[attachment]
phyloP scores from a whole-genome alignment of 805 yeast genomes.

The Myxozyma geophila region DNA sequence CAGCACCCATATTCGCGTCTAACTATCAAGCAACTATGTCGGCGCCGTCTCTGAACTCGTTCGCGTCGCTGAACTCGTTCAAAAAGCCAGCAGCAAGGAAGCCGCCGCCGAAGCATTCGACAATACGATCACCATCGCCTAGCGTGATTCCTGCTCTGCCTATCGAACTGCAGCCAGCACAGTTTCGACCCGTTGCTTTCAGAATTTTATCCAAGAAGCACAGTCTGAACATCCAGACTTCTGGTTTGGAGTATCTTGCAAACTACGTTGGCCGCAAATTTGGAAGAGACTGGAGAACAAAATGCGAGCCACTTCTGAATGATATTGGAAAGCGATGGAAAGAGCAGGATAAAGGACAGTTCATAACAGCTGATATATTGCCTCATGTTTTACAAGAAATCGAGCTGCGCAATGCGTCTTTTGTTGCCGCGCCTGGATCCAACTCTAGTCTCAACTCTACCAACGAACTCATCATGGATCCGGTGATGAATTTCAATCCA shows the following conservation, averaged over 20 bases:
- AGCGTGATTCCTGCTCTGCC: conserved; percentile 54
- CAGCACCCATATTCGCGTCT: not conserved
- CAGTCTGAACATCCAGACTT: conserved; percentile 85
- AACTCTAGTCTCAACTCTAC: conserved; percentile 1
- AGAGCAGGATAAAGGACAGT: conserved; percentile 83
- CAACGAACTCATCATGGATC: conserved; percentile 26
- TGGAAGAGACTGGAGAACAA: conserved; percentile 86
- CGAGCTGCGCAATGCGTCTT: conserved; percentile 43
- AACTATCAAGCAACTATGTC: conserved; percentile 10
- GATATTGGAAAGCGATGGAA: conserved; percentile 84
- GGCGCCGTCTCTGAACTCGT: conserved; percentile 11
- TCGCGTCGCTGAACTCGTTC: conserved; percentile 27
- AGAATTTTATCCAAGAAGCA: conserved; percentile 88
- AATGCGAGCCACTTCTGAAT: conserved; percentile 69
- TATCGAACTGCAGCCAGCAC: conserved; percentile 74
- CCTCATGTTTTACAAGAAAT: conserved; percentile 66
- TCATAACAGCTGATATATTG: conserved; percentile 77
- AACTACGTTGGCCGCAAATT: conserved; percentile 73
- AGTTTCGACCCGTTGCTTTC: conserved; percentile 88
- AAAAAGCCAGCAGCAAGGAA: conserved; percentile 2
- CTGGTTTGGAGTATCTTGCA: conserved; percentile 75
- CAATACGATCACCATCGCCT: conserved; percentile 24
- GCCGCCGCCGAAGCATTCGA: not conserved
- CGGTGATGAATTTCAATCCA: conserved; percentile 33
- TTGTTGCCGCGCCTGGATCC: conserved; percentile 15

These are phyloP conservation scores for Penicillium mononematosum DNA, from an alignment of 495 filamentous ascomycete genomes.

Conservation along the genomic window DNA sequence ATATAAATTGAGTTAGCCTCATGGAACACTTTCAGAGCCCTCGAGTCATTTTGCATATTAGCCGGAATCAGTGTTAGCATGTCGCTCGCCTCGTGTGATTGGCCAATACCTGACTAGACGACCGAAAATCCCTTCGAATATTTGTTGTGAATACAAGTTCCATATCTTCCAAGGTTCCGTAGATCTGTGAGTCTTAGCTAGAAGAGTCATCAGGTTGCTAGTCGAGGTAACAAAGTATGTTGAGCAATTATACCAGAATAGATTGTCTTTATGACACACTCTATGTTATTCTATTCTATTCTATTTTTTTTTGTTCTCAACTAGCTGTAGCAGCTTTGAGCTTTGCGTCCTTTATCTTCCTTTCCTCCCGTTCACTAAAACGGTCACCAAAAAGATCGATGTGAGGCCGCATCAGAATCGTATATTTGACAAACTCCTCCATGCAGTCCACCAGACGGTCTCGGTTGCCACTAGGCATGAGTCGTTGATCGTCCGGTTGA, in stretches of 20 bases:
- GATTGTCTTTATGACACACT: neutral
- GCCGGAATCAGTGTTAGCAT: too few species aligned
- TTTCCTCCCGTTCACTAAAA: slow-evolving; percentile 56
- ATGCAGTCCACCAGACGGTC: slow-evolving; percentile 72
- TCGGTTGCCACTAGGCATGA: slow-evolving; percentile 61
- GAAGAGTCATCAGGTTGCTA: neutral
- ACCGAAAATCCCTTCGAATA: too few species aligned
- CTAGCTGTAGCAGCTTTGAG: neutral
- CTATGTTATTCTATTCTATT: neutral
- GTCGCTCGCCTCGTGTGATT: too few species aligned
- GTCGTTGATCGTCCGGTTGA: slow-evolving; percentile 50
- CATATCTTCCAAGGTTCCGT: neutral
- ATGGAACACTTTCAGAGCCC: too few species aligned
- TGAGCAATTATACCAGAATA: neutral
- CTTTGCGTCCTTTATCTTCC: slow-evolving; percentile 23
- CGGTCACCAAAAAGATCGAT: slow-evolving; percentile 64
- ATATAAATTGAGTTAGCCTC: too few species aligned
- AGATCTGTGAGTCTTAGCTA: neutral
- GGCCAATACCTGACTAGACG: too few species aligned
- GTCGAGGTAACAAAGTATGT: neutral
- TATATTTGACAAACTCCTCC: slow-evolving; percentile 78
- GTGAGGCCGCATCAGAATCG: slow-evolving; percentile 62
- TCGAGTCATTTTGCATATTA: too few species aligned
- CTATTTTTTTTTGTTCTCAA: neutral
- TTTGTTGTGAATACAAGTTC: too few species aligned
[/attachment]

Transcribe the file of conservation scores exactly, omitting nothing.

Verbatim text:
phyloP scores from a whole-genome alignment of 805 yeast genomes.

The Myxozyma geophila region DNA sequence CAGCACCCATATTCGCGTCTAACTATCAAGCAACTATGTCGGCGCCGTCTCTGAACTCGTTCGCGTCGCTGAACTCGTTCAAAAAGCCAGCAGCAAGGAAGCCGCCGCCGAAGCATTCGACAATACGATCACCATCGCCTAGCGTGATTCCTGCTCTGCCTATCGAACTGCAGCCAGCACAGTTTCGACCCGTTGCTTTCAGAATTTTATCCAAGAAGCACAGTCTGAACATCCAGACTTCTGGTTTGGAGTATCTTGCAAACTACGTTGGCCGCAAATTTGGAAGAGACTGGAGAACAAAATGCGAGCCACTTCTGAATGATATTGGAAAGCGATGGAAAGAGCAGGATAAAGGACAGTTCATAACAGCTGATATATTGCCTCATGTTTTACAAGAAATCGAGCTGCGCAATGCGTCTTTTGTTGCCGCGCCTGGATCCAACTCTAGTCTCAACTCTACCAACGAACTCATCATGGATCCGGTGATGAATTTCAATCCA shows the following conservation, averaged over 20 bases:
- AGCGTGATTCCTGCTCTGCC: conserved; percentile 54
- CAGCACCCATATTCGCGTCT: not conserved
- CAGTCTGAACATCCAGACTT: conserved; percentile 85
- AACTCTAGTCTCAACTCTAC: conserved; percentile 1
- AGAGCAGGATAAAGGACAGT: conserved; percentile 83
- CAACGAACTCATCATGGATC: conserved; percentile 26
- TGGAAGAGACTGGAGAACAA: conserved; percentile 86
- CGAGCTGCGCAATGCGTCTT: conserved; percentile 43
- AACTATCAAGCAACTATGTC: conserved; percentile 10
- GATATTGGAAAGCGATGGAA: conserved; percentile 84
- GGCGCCGTCTCTGAACTCGT: conserved; percentile 11
- TCGCGTCGCTGAACTCGTTC: conserved; percentile 27
- AGAATTTTATCCAAGAAGCA: conserved; percentile 88
- AATGCGAGCCACTTCTGAAT: conserved; percentile 69
- TATCGAACTGCAGCCAGCAC: conserved; percentile 74
- CCTCATGTTTTACAAGAAAT: conserved; percentile 66
- TCATAACAGCTGATATATTG: conserved; percentile 77
- AACTACGTTGGCCGCAAATT: conserved; percentile 73
- AGTTTCGACCCGTTGCTTTC: conserved; percentile 88
- AAAAAGCCAGCAGCAAGGAA: conserved; percentile 2
- CTGGTTTGGAGTATCTTGCA: conserved; percentile 75
- CAATACGATCACCATCGCCT: conserved; percentile 24
- GCCGCCGCCGAAGCATTCGA: not conserved
- CGGTGATGAATTTCAATCCA: conserved; percentile 33
- TTGTTGCCGCGCCTGGATCC: conserved; percentile 15

These are phyloP conservation scores for Penicillium mononematosum DNA, from an alignment of 495 filamentous ascomycete genomes.

Conservation along the genomic window DNA sequence ATATAAATTGAGTTAGCCTCATGGAACACTTTCAGAGCCCTCGAGTCATTTTGCATATTAGCCGGAATCAGTGTTAGCATGTCGCTCGCCTCGTGTGATTGGCCAATACCTGACTAGACGACCGAAAATCCCTTCGAATATTTGTTGTGAATACAAGTTCCATATCTTCCAAGGTTCCGTAGATCTGTGAGTCTTAGCTAGAAGAGTCATCAGGTTGCTAGTCGAGGTAACAAAGTATGTTGAGCAATTATACCAGAATAGATTGTCTTTATGACACACTCTATGTTATTCTATTCTATTCTATTTTTTTTTGTTCTCAACTAGCTGTAGCAGCTTTGAGCTTTGCGTCCTTTATCTTCCTTTCCTCCCGTTCACTAAAACGGTCACCAAAAAGATCGATGTGAGGCCGCATCAGAATCGTATATTTGACAAACTCCTCCATGCAGTCCACCAGACGGTCTCGGTTGCCACTAGGCATGAGTCGTTGATCGTCCGGTTGA, in stretches of 20 bases:
- GATTGTCTTTATGACACACT: neutral
- GCCGGAATCAGTGTTAGCAT: too few species aligned
- TTTCCTCCCGTTCACTAAAA: slow-evolving; percentile 56
- ATGCAGTCCACCAGACGGTC: slow-evolving; percentile 72
- TCGGTTGCCACTAGGCATGA: slow-evolving; percentile 61
- GAAGAGTCATCAGGTTGCTA: neutral
- ACCGAAAATCCCTTCGAATA: too few species aligned
- CTAGCTGTAGCAGCTTTGAG: neutral
- CTATGTTATTCTATTCTATT: neutral
- GTCGCTCGCCTCGTGTGATT: too few species aligned
- GTCGTTGATCGTCCGGTTGA: slow-evolving; percentile 50
- CATATCTTCCAAGGTTCCGT: neutral
- ATGGAACACTTTCAGAGCCC: too few species aligned
- TGAGCAATTATACCAGAATA: neutral
- CTTTGCGTCCTTTATCTTCC: slow-evolving; percentile 23
- CGGTCACCAAAAAGATCGAT: slow-evolving; percentile 64
- ATATAAATTGAGTTAGCCTC: too few species aligned
- AGATCTGTGAGTCTTAGCTA: neutral
- GGCCAATACCTGACTAGACG: too few species aligned
- GTCGAGGTAACAAAGTATGT: neutral
- TATATTTGACAAACTCCTCC: slow-evolving; percentile 78
- GTGAGGCCGCATCAGAATCG: slow-evolving; percentile 62
- TCGAGTCATTTTGCATATTA: too few species aligned
- CTATTTTTTTTTGTTCTCAA: neutral
- TTTGTTGTGAATACAAGTTC: too few species aligned